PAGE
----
Are you a religious man?

I’d rather it be the other way around

New York City church
Alison’s more confused and vomiting constantly. We decided to keep her home for as long as possible.

Oddly, ran into someone from the hospital the other day while I was out running an errand.

Him: Mr. McCarthy, how is your wife?
Me: The same. (thinking) Worse.
Him: (pause) I’m sorry. We talk about you two, you know.
Me: You’re all surprised she’s still alive.
Him: (sighing) Yes, that’s true. But also that you both keep fighting.
Me: She keeps fighting. I’m just support staff.
Him: I’ve been doing this over 20 years. Seen a lot of men just put their wives into hospice and move on.
Me: Why would anyone marry anyone if they weren’t in for the full deal?
Him: I dunno, people do. (later) Are you a religious man?
Me: Once thought about being a pastor. A fleeting thought. But I went to and volunteered for church for years.
Him: So you believe in God. You have that to lean on.
Me: I do believe in God, this is true. (pause) I just don’t think he likes my family very much.
Him: (long pause) I don’t know what to say about that.
Me: Nothing to say. My wife’s not even the only one dying. I had two others in my family with terminal illnesses. And that’s not even everything.
Him: (sighing) It’s like Job. (hopefully) He survived.
Me: Yeah. His family didn’t. I’d rather it be other way around. I’m sure he woulda too.

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I already promised her

She is my person

Alison McCarthy on the Brooklyn Bridge

My birthdays have sucked lately.

We went in for an emergency MRI on Friday, despite all our plans.

The cancer is growing stronger and bigger while she’s growing weaker and sicker.

And I die a little every minute.

That picture above was taken after my buddy’s wedding years ago. Knew at that moment, she was my person.

That she loves me as deeply as she does is worth more than anything you might imagine. And I love her so. I would do anything to take this from her.

I would do anything.

For those of you that have read me for years, you know I struggle with depression and dark thoughts. I struggle now.

The people in my life know that too. So I called my mom last night.

Her: …and you? Will you be ok?
Me: No. But I’m not going to hurt myself if that’s what you’re asking.
Her: I am.
Me: I have to raise our son. I won’t let him grow up alone.
Her: Promise me.
Me: Mom, I already promised her. 

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A distinction without a difference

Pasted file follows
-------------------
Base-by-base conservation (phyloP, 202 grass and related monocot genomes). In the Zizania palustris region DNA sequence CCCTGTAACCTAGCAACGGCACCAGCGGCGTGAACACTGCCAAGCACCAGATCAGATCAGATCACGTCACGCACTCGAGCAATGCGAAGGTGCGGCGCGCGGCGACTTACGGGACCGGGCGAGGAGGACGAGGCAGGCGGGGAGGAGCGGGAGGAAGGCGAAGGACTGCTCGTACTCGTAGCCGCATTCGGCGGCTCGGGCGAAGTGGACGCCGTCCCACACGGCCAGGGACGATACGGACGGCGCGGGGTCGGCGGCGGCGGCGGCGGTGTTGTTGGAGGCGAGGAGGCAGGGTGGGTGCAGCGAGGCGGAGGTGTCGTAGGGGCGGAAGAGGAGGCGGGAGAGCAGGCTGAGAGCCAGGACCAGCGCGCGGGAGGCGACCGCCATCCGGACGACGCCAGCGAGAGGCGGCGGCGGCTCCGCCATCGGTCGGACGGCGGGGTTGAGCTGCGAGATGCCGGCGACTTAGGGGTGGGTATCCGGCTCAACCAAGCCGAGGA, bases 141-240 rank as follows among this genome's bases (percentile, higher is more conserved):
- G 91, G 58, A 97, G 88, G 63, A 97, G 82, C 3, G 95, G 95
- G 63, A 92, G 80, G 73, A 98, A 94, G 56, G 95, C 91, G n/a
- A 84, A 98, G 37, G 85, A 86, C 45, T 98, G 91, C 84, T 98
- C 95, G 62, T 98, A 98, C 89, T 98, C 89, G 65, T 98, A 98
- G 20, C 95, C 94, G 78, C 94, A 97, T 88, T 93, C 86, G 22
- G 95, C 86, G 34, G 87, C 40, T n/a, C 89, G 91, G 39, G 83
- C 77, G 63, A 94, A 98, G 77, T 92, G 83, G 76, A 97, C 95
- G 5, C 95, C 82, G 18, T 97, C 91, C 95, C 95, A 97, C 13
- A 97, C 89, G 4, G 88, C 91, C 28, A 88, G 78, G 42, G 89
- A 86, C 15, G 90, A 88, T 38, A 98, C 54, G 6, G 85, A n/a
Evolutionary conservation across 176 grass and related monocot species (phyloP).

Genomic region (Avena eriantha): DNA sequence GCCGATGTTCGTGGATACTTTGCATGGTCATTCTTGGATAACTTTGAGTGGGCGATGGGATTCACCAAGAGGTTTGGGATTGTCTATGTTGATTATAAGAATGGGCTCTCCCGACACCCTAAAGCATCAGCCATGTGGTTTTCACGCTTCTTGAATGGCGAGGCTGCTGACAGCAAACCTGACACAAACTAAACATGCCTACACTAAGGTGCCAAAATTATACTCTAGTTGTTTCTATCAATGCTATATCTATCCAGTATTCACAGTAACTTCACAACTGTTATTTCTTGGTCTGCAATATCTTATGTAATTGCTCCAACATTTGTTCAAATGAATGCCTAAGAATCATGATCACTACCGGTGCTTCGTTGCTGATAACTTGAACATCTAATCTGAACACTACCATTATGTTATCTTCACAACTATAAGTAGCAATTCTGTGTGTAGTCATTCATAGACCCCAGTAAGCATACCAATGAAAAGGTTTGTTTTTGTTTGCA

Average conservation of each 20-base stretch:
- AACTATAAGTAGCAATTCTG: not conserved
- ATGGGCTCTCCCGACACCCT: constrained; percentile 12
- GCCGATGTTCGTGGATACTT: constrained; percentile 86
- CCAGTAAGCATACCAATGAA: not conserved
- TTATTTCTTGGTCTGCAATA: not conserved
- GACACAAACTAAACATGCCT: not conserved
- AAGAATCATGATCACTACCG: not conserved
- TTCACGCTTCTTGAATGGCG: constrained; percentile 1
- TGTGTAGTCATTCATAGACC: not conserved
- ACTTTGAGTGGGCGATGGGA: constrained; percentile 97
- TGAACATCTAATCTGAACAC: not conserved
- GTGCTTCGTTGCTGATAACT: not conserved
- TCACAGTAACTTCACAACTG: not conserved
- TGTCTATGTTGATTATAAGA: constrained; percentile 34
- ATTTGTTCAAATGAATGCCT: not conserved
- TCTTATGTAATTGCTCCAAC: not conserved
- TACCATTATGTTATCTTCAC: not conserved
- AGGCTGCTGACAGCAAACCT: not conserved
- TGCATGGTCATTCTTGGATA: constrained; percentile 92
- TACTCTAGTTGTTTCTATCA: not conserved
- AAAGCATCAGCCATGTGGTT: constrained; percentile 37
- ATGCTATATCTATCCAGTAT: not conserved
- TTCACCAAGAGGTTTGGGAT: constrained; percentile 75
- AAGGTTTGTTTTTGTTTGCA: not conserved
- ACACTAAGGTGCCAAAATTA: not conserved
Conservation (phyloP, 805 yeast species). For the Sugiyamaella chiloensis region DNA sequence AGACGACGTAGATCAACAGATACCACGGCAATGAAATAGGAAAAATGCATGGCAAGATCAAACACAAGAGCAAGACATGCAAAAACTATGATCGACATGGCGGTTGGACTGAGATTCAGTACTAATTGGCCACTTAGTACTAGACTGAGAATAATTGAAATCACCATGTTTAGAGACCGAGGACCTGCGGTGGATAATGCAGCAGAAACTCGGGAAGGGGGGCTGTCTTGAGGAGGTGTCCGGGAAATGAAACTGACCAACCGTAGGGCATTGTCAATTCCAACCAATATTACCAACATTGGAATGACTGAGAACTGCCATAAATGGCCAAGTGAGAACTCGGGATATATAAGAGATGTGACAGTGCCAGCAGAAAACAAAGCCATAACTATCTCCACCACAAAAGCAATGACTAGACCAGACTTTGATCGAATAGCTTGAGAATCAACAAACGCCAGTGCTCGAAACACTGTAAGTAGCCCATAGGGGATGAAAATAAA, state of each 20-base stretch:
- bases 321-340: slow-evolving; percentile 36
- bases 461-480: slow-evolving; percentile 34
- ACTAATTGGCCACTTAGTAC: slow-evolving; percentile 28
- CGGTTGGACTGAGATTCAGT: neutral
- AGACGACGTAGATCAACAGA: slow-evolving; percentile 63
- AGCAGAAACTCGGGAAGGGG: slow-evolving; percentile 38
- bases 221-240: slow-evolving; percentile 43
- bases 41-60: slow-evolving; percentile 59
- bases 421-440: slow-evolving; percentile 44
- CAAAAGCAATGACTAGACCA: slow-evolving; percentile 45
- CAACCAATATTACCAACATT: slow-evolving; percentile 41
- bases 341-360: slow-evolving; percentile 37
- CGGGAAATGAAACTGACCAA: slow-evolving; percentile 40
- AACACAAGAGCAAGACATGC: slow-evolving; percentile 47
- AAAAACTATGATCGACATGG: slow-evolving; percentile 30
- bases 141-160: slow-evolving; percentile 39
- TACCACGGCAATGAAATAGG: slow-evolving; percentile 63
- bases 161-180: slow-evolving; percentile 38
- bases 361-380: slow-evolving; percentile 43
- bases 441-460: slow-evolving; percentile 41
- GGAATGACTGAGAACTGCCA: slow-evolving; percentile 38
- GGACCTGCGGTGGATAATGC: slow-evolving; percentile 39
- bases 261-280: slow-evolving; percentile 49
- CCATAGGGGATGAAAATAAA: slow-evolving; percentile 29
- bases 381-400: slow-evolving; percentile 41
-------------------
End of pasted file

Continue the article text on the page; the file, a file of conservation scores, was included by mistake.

Living in willful ignorance

Hospital Scheduling Woman: April or May?

We had some more bad news a month ago. Didn’t tell you about it because we needed to process it all.

They found yet another spot on her MRI. The doc told us to wait and see if it’s actually cancer or if it’s the treatments doing their thing.

For those of you keeping score, that’s four spots of cancer: Two confirmed from the original cancer, one from January, and this new one they found last month.

We had the option of another MRI this past Monday but we decided to wait until May.

There are a number of things that the people that know me in real life hear me constantly say.

Such as: That’s a distinction without a difference.

This is a both a legal term and a logical fallacy where someone points something out that has no bearing on the issue at hand.

For example, right now, everyone’s talking about the United Airlines passenger that was violently dragged off a plane.

Now some news outlets are saying he had a criminal past. But this is a distinction without a difference; it has no bearing on the fact that he was violently dragged off a plane.

Suppose that’s another post for another time.

Getting back to our situation, I’m always anxious these days. I wanna know what’s going on in Alison’s head. Literally.

Yet, knowing – at this point – is worse than not knowing.

Because we might change course when we should give all the things we’re doing time to work.

And, really, we don’t have too many options right now. Knowing if it’s more cancer won’t change the job that needs to be done. So we wait and hope.

Me: May.
Hospital Scheduling Woman: OK. (pause) Are you sure?
Me: No. But that’s a distinction without a difference. We’ll come in May.

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If only some other country built a Great Wall

Then we’d know how it works out


Still waiting on news with Alison so I thought I’d write yet another political post, which I have rarely done in the past but these are different times.

All this talk about a wall reminds me of something I told you years ago that I’ll retell now.

For thousands of years, China was invaded by the north by:

  • The Xiongnu (aka Attila the Hun) between 133 BC to 89 AD.
  • The Jurchen between 960–1279AD, and they won (!) ruling China for over a century.
  • The Manchus, who invaded from the north and controlled China for over three centuries, 1644 to 1912.

It goes on.